So, we’re not making fun of raising money on Kickstarter, we’re just trying to say that it sometimes seems like there’s a dearth of humility in the air.
Ok, back to being a dick.
Apparently Tate didn’t think it was funny that we made fun of his band. Obviously we couldn’t let that stand, so Caroline has the idea to make these shirts.
Wassup dude, we take the jokes you can’t take and make meta jokes about your indignation, hype guy.
Like. This. Shit.
(Buy. This. Shit.)
Harriet Tubman And Some Virgins
Businessman, Mormon, conservative provocateur and artist, John McNaughton recently released a new painting. Via Dolorosa (Way of Suffering) follows the precedent his recent work has set, dividing all the world’s population into three groups: Republicans (good people), mass murderers (bad people), and Democrats (mass murderers.)
Among the figures depicted in Via Dolorosa are Fidel Castro, Leo Tolstoy, Joesph Stalin, George Bush, Mohmoud Ahmadinejad, Osama bin Laden, Barack Obama (second time!), L. Ron Hubbard, Kim Jong Il, Vlad the Impaler, Adolf Hitler, J. R. R. Tolkien, Charles Darwin, Joseph Smith and in a fit of piety, the artist himself.
At first glance McNaughton’s work is vaguely humorous. The Forgotten Man features president Obama pouting in the center of the frame while leaders of our past past plead with him to “stop being so liberal. . . and maybe be a little less black” is an odd, surreal scene indeed. Then there’s another of his make-historical-figures-surround-someone paintings with Christ as the subject, a hardworking farmer on his right and on his left is a liberal professor, holding The Origin of Species and 50 Ways to Skin a Baby: An Abortionist’s Cookbook.
That’s a great book by the way.
The more I discuss and think about these paintings, the stranger I find them. Why is no one actually doing anything in these paintings? Why are there so few women represented in his work? (I counted seven, Harriet Tubman and some virgins.) How could someone think these paintings were a good idea? Why does he keep making such bad art? Who is buying this stuff?
In truth, I really don’t care about the answers to those questions. Not enough women in the painting? Whatever, it’s a dumb painting anyway. Who is buying these up? Old people.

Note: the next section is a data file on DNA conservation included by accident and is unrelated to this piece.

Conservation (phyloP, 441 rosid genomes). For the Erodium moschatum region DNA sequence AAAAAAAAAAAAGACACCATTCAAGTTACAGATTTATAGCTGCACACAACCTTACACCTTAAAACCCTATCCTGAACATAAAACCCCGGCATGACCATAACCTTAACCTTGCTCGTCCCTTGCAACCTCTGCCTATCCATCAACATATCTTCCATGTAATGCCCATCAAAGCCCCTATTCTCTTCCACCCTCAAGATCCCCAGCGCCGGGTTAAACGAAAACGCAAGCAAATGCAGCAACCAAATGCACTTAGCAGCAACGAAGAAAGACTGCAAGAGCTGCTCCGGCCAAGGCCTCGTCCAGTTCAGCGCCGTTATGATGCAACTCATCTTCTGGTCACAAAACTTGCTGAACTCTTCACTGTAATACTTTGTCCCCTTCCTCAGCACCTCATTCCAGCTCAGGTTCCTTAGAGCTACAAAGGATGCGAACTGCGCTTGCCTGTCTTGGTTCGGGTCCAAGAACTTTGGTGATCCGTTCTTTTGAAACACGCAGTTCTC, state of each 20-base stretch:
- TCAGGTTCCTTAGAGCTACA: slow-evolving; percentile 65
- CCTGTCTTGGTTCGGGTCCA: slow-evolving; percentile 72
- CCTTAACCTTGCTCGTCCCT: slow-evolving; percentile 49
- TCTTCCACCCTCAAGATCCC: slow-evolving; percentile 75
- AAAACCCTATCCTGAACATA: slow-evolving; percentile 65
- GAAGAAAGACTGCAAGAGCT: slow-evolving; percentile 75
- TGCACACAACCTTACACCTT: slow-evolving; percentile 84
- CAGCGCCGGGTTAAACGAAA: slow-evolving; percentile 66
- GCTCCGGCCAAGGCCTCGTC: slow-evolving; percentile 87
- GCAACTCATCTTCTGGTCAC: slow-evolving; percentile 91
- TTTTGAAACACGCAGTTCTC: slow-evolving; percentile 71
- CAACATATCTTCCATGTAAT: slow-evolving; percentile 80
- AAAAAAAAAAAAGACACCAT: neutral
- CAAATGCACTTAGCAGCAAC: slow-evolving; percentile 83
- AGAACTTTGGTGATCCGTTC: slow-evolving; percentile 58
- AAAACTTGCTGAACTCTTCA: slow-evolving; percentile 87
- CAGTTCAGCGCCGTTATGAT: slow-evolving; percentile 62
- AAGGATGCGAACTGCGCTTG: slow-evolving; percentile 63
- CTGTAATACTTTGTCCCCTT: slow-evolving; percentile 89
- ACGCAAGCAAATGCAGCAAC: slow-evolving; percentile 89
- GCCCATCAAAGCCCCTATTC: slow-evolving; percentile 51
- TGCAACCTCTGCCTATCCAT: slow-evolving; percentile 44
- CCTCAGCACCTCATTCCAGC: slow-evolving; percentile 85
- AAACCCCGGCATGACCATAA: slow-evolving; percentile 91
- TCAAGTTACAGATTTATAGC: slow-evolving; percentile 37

I do, however have a real problem with Via Dolorosa and work like it.
– – –
Good art contains nuance and perspective. It teaches and compels and shows us how to see in new ways. Religious art is about becoming closer to your God and having a renewal of faith. It should inspire and broaden and teach values like compassion and understanding.
McNaughton’s art does none of that. It tells you what to think, leaving no room for outside opinion or discussion. It’s uncreative, ham-fisted, bigoted, judgmental, self indulgent and most importantly, most of all, it’s blasphemous.
John McNaughton makes paintings of Jesus with Republicans. He creates propaganda masquerading as religious work. He uses his God as a political vessel, profiting off of the fear and distrust that partisan politics breeds.
I grew up in the LDS faith, but no longer believe. I consider Mormons my people, but not my religion. I have always felt welcome (if misunderstood) in LDS settings and I don’t look to be offended. Most people, most of the time want to do the right thing.
But I truly do not understand his work and his goals. It makes me feel hated. I feel belittled and diminished for my liberalism, for my Atheism, for my attitudes towards gender, marriage and government.
I don’t understand how someone could possibly claim this to be a religious piece of art.
Religion is about compassion and forgiveness and understanding. After all, Christianity is based upon the idea that we are all sinners and that no man is above any other. Understanding and compassion are integral to leading a healthy life. Without such traits, the world becomes a much darker place.
– – –
Now, I spent some time trying to think of a snappy one-liner to end this essay with, but nothing would come. Instead I’ll throw a gauntlet.
Mr. McNaughton, the art you do is tasteless, trite and without depth, but it would be unfair of me to say those things without my being willing to listen. So here’s the deal. Call me up, we’ll go to lunch and you can tell me why I’m wrong.
For an example of good religious art check out work by Brian Kershisnik.
I guess I never linked to John McNaughton’s art, so here is a very SEO conscious link to some of his dumb artwork. Click the first verse of 99 Problems by Jay-Z to be whisked away to that site.